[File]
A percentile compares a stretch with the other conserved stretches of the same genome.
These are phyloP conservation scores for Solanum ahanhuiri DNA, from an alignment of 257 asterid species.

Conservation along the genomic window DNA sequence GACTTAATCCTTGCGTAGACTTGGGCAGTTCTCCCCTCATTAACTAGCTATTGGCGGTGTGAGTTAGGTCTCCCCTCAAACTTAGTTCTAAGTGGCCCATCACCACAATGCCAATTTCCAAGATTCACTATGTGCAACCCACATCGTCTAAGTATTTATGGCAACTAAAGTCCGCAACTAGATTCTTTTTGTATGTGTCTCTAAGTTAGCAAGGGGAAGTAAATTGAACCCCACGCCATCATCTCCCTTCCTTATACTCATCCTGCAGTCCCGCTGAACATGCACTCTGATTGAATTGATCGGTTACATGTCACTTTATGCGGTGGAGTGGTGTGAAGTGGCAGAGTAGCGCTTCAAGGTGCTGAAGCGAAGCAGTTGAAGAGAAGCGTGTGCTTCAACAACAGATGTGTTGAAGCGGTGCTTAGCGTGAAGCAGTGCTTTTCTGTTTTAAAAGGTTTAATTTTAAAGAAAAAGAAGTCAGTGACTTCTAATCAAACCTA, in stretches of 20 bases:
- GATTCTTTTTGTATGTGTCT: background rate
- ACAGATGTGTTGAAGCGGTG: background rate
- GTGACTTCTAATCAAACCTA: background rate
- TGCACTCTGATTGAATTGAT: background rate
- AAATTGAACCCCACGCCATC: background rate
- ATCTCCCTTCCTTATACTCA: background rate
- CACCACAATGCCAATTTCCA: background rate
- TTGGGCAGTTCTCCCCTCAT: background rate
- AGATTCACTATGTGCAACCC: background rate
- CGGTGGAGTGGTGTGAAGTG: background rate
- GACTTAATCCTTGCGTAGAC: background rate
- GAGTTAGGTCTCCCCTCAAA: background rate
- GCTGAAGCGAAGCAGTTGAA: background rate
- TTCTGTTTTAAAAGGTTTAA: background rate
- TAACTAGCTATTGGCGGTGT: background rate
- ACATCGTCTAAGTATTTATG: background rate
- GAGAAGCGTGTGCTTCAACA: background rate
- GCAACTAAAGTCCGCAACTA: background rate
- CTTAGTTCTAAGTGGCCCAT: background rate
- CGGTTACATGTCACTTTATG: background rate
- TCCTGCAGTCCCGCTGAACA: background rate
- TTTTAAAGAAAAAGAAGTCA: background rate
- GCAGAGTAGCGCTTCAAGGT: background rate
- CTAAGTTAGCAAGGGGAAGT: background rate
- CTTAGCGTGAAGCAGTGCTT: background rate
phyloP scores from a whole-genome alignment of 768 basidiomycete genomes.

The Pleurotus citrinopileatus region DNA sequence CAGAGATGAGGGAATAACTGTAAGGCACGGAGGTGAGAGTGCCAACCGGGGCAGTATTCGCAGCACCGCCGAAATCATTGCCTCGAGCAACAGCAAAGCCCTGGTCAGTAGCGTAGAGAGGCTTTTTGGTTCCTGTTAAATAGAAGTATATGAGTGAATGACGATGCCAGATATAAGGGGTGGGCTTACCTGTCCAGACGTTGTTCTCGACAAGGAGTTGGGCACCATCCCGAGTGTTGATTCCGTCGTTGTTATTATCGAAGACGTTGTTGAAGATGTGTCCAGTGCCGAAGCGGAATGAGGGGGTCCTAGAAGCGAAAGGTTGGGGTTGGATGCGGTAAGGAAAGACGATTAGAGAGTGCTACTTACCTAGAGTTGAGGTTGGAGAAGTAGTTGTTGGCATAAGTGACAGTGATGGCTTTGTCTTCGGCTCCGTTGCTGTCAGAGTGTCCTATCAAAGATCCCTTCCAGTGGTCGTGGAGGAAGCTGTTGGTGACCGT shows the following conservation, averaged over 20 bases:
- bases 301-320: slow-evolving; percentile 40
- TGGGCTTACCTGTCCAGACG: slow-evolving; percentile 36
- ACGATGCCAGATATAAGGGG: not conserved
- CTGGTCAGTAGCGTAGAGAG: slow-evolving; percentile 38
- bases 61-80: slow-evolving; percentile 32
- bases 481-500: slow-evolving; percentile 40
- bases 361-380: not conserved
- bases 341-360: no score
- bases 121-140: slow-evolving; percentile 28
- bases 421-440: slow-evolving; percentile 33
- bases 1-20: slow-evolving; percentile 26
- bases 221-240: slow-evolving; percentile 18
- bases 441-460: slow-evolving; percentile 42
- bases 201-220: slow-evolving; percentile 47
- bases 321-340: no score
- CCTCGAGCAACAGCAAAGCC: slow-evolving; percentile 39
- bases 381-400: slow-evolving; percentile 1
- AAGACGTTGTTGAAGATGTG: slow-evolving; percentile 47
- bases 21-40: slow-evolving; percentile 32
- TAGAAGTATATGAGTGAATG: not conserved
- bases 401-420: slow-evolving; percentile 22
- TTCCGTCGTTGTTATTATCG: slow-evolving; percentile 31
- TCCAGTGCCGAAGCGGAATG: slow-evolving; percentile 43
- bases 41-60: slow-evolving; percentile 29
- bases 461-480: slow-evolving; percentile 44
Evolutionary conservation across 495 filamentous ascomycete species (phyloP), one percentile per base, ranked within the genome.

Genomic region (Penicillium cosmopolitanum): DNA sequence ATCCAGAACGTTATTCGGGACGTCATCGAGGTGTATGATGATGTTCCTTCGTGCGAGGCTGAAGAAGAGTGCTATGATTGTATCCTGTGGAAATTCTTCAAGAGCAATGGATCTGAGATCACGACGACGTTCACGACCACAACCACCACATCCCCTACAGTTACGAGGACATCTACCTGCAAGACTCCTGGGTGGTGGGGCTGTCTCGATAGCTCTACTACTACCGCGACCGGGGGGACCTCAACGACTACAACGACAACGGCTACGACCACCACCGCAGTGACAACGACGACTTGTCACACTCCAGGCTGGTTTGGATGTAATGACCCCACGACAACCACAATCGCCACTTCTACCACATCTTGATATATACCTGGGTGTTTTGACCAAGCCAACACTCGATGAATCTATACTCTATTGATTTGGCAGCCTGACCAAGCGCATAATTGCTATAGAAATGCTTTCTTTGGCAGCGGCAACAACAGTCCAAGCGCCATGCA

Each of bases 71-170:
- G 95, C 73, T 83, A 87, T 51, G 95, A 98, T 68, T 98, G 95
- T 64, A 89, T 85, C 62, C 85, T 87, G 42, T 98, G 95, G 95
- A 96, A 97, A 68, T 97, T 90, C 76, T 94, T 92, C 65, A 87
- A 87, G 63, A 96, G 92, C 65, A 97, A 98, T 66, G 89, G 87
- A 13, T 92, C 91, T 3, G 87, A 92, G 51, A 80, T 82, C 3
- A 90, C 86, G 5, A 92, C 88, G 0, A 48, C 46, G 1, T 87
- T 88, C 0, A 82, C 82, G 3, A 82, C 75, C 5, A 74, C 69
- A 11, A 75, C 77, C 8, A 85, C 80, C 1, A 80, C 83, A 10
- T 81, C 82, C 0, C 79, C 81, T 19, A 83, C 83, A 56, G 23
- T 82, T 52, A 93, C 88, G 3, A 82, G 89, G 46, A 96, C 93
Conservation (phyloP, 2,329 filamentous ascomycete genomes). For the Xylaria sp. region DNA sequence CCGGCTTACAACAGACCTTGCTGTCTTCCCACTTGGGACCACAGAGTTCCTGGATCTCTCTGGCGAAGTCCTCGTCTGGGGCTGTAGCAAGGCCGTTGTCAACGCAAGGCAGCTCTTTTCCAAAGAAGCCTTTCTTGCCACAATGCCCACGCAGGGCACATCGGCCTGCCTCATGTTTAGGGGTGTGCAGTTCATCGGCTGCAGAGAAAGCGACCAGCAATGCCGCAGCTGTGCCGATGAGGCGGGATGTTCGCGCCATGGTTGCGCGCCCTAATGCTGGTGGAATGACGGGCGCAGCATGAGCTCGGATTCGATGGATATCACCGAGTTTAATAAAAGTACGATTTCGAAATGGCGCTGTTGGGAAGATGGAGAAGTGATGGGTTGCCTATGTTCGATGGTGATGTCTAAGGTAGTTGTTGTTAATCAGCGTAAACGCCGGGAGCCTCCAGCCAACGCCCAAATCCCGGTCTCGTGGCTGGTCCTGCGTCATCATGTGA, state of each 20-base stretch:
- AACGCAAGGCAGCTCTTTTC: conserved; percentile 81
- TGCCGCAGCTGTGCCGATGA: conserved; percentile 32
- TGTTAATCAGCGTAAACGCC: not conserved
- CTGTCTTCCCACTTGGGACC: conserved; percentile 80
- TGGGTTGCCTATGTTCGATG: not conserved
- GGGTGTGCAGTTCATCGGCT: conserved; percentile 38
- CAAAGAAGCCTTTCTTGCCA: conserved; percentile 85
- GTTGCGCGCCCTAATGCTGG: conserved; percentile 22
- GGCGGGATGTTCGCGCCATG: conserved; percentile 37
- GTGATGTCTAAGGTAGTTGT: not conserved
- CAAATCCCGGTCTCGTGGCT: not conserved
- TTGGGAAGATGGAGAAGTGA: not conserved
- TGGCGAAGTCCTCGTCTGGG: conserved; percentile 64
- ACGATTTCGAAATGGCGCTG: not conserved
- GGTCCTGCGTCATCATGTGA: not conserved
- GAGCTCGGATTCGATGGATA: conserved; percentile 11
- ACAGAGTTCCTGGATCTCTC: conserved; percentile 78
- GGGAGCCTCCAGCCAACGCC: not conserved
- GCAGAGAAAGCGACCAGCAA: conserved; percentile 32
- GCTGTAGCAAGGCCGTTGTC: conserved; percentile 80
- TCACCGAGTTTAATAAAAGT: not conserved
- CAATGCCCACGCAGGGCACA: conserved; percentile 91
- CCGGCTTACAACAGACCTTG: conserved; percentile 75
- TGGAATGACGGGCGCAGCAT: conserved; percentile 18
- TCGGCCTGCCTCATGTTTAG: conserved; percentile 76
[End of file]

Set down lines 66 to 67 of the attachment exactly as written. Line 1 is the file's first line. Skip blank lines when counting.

- A 11, A 75, C 77, C 8, A 85, C 80, C 1, A 80, C 83, A 10
- T 81, C 82, C 0, C 79, C 81, T 19, A 83, C 83, A 56, G 23